May 25, 2022

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This article, like others that we will be publishing in these weeks, was written by a student of the Scientific High School “Gaetano Salvemini” in Bari, who participated in PON 0009707 -FSE and FDR – Learning and Society: ERGASTERIO – Proficiency Laboratories – Module: UmanaMente-02. Students worked on the topic of science journalism and more generally on the burning issue of correct information and dissemination. Led by director of “Ambient & Ambienti” Lucia Schinzano, they became familiar with essential aspects of journalistic writing, particularly writing “green” topics. They searched for, discussed and turned sources for articles and tried their hand at web journalism. All articles were accompanied by video interviews that the students conducted by their own means, and with much goodness Will, and was followed in this part of the trip by journalist Ruben Rotondo. The final stage consisted of editing. Articles appeared showing a simple but highly stimulating approach, which had the advantage of making children more aware of what they saw, heard or read. This is a beautiful achievement. Enjoy reading

UNESCO report, only 33% of researchers are women: there is still a long way to go

by Viviana Lipolis

“I have always had a passion for chemistry since I was a child. I’ve always loved mixing and crafting Even without knowing what I was doing. In short, Pastrucci” Valentina SistiPhD student in Chemistry at Politecnico di Milano on the occasion of International Day of women in turning off (short for Science, technology, engineering and mathematics) Which is celebrated on February 11th. This day was established in 2015 by United Nations General Assembly A major goal is to promote the equal participation of girls in science. Many of those like Valentina Sisti will serve, but women remain on the fringes of all subjects embracing the scientific technical field.

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The data speaks

According to the latest UNESCO report, only 33% Of the female researchers who are only present in the 12% in scientific academies. It is a problem that also includes Italy, where there is only 16% from girls Graduated from the Scientific College against 37% subordinate boys. However, it is enough to look at the situation in Scandinavia and the United Arab Emirates to understand that the scientific differences between men and women in those places are completely non-existent. what does that mean? It is clearly not based on a biological issue, on the contrary, it has its roots in cultural and social stereotypes. It is precisely the social context in which they are immersed that causes prejudice towards women.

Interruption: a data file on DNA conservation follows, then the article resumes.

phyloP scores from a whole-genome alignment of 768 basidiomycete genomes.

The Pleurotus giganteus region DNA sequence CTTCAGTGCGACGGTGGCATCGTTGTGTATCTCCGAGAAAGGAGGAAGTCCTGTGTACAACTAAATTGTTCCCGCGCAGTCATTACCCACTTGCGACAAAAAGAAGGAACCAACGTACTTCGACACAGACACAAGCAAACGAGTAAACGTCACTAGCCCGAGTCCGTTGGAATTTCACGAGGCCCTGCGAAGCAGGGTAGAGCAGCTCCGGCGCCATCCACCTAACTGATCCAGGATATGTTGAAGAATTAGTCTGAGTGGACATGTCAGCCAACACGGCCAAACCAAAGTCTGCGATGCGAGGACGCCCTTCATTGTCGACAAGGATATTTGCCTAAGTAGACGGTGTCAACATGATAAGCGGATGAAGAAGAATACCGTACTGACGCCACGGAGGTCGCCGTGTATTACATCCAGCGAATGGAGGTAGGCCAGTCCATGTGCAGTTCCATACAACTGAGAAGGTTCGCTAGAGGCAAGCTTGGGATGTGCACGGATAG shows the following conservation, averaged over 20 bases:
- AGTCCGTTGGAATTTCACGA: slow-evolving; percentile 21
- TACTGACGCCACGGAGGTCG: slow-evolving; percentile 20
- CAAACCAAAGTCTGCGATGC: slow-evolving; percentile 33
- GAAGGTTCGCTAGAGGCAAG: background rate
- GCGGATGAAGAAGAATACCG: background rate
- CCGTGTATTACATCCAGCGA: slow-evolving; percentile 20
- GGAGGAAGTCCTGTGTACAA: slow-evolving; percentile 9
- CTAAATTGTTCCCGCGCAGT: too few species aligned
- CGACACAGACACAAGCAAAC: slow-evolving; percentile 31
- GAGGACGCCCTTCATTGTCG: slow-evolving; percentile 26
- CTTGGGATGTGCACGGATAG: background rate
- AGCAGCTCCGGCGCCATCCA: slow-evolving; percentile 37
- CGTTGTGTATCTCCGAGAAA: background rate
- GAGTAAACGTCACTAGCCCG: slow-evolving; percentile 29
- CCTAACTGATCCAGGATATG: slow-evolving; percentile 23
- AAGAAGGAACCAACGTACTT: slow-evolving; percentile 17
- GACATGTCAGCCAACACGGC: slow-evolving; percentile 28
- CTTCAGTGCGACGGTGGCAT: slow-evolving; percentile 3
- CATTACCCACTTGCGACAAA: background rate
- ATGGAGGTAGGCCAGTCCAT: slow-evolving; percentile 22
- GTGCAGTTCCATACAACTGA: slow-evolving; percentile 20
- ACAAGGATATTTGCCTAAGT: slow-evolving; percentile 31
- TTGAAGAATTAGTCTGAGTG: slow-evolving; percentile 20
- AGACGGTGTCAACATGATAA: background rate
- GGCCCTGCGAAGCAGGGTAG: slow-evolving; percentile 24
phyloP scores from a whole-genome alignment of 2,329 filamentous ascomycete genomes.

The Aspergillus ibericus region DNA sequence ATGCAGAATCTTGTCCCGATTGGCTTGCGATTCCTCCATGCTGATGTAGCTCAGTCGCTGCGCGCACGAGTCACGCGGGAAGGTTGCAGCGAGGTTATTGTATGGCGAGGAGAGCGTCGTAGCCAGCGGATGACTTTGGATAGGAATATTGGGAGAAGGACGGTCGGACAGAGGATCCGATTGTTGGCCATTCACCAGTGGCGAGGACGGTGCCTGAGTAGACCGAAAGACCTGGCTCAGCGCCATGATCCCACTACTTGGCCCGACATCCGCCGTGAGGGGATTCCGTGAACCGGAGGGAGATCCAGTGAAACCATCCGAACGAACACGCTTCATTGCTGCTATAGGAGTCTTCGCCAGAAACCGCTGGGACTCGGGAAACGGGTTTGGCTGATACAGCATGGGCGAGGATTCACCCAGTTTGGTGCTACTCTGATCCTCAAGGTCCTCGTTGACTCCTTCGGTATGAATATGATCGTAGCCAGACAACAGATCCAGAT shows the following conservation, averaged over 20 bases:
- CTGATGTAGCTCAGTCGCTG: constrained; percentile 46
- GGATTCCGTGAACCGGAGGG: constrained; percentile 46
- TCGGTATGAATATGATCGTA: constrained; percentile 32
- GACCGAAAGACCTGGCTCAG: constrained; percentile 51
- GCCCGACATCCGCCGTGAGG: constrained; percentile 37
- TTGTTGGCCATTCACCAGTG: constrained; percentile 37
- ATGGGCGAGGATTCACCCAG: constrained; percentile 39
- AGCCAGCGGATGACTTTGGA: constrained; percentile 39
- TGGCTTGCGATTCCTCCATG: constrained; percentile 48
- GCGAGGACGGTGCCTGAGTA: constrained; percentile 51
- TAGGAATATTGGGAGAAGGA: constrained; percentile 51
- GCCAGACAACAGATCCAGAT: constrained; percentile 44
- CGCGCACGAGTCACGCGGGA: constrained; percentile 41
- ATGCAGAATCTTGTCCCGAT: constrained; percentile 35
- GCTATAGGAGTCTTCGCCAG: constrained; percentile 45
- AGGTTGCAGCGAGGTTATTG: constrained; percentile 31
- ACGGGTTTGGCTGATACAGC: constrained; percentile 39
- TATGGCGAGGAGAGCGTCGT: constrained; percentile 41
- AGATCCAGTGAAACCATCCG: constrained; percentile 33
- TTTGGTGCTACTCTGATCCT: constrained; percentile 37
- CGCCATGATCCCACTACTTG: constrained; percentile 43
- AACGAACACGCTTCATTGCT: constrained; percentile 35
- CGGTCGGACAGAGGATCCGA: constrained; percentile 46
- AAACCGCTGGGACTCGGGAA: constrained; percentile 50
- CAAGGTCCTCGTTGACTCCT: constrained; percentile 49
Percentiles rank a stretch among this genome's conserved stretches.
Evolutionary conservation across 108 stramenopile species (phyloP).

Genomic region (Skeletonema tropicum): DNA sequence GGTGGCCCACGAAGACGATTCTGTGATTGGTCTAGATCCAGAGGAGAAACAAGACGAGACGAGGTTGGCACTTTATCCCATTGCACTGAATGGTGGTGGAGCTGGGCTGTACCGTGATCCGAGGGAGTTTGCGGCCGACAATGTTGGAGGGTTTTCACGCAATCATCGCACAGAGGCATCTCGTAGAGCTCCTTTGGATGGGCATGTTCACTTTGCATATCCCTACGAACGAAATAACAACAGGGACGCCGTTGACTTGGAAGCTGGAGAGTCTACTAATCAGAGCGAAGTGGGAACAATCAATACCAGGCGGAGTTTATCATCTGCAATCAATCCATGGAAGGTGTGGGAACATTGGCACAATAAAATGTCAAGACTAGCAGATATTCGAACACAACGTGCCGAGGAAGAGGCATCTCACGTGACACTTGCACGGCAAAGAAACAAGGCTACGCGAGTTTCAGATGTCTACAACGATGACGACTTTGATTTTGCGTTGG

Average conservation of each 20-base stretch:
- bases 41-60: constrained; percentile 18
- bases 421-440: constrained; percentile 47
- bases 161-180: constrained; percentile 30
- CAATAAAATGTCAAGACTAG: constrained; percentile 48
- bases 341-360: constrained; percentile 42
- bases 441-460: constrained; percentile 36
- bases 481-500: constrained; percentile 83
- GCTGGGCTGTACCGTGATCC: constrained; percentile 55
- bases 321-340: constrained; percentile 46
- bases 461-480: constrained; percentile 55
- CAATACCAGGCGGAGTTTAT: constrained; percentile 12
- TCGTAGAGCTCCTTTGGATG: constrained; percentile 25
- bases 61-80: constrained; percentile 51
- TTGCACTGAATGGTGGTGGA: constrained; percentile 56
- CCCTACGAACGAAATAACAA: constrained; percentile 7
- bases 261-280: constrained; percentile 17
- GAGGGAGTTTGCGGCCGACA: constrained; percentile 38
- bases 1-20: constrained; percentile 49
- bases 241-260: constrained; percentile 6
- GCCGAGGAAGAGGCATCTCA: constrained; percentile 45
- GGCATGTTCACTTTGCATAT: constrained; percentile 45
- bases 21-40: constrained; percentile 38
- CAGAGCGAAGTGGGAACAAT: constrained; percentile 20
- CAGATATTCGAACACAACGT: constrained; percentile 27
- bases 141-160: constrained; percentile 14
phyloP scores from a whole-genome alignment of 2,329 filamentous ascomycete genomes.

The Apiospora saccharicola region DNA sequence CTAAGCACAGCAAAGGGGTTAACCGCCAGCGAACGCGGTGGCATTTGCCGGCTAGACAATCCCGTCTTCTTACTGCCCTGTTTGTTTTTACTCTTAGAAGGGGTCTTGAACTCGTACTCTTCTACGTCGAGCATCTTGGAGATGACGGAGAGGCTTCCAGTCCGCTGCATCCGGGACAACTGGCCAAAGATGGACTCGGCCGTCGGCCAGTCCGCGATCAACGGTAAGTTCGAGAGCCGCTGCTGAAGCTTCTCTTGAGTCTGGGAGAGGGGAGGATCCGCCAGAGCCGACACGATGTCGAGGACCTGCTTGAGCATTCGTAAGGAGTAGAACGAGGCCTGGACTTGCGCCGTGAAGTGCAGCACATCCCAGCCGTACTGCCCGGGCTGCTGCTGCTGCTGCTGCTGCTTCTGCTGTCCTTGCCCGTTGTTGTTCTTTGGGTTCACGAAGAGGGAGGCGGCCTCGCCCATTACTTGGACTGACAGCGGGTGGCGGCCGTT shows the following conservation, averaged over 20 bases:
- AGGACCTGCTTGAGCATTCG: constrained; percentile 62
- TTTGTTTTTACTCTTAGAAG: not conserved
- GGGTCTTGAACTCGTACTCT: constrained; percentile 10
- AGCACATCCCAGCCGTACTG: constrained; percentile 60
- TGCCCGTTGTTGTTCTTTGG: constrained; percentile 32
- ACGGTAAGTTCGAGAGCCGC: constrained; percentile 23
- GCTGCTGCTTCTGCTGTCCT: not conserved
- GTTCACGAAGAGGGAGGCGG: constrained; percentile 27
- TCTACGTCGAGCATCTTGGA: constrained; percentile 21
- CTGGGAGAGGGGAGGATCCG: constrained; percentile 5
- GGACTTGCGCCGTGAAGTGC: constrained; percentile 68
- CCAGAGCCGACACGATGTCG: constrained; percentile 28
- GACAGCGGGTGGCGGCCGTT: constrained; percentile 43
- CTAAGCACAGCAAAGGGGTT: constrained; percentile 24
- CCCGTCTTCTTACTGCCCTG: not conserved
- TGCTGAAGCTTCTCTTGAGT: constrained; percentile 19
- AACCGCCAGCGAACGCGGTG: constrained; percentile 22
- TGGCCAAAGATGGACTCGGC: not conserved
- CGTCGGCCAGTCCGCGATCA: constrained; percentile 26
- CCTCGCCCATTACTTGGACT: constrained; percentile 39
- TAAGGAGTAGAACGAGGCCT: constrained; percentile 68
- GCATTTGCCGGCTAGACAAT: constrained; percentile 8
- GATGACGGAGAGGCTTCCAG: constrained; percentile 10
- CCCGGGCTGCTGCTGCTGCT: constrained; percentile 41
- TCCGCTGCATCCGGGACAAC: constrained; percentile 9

But at what age does prejudice begin?

picture Michel Jarmoluk from Pixabay

Usually, by the start of primary school, the bias that girls practice less in science subjects rather than in the humanities begins to take hold. The British call it The dream gender gap (Difference in dreams between the sexes). Therefore, from an early age, we are forced to face the fateful “mark” imposed by the environment around us. Thus, we must get used to working a lot with children so that we can break this “irrational” disparity once and for all. I think these preconceptions exist but we must not allow ourselves to be affected. We have to show our talent, that’s the only thing that matters,” he adds Ariana Berishia researcher at Milan Polytechnic, and left us with an important goal to pursue: never stop believing in one’s dreams and abilities.

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What is the main purpose?

On the other hand, this is the main goal towards which the International Day initiative is heading. It wishes to stimulate and spread women’s full and equal access to science and technology. It should not be underestimated that one of the main goals proposed by the United Nations by 2030 is to achieve gender equality and the empowerment of women as a critical contribution to progress. However, it does not only aim for gender equality, it has many other goals such as recognition and respect by men for the presence of women in scientific and technological disciplines, and appreciation and sharing of successes in their field.

When was Women’s Day in Science, Technology, Engineering, and Mathematics born?

She was born during the “Global Forum for Women’s Health and Development” organized by the Royal Academy of International Sciences and the United Nations Fund for Economic and Social Affairs held from 10-11 February 2015 at United Nations Headquarters. The British Royal Society found in 2011 that about 90% of young British people and about two-thirds of the entire population could not mention a single famous scientist. However, in recent years we have had many examples of women who have provided a fundamental impetus for scientific development but the path ahead is still long.
Inspired by this and by the scholars who have left an indelible mark on our society, we must emulate and glorify them in the hope that more and more young people will devote themselves to research.

“In science there are no men or women, not even in terms or in work, science is for all… We must recognize science as the basis for sustainable development and always stress the role of science in equality.” This phrase was uttered in 1968 since Prince Muhammad bin King Faisal, Founding President of the Royal Academy of Sciences International Trust. How much is still left to go from words to deeds?

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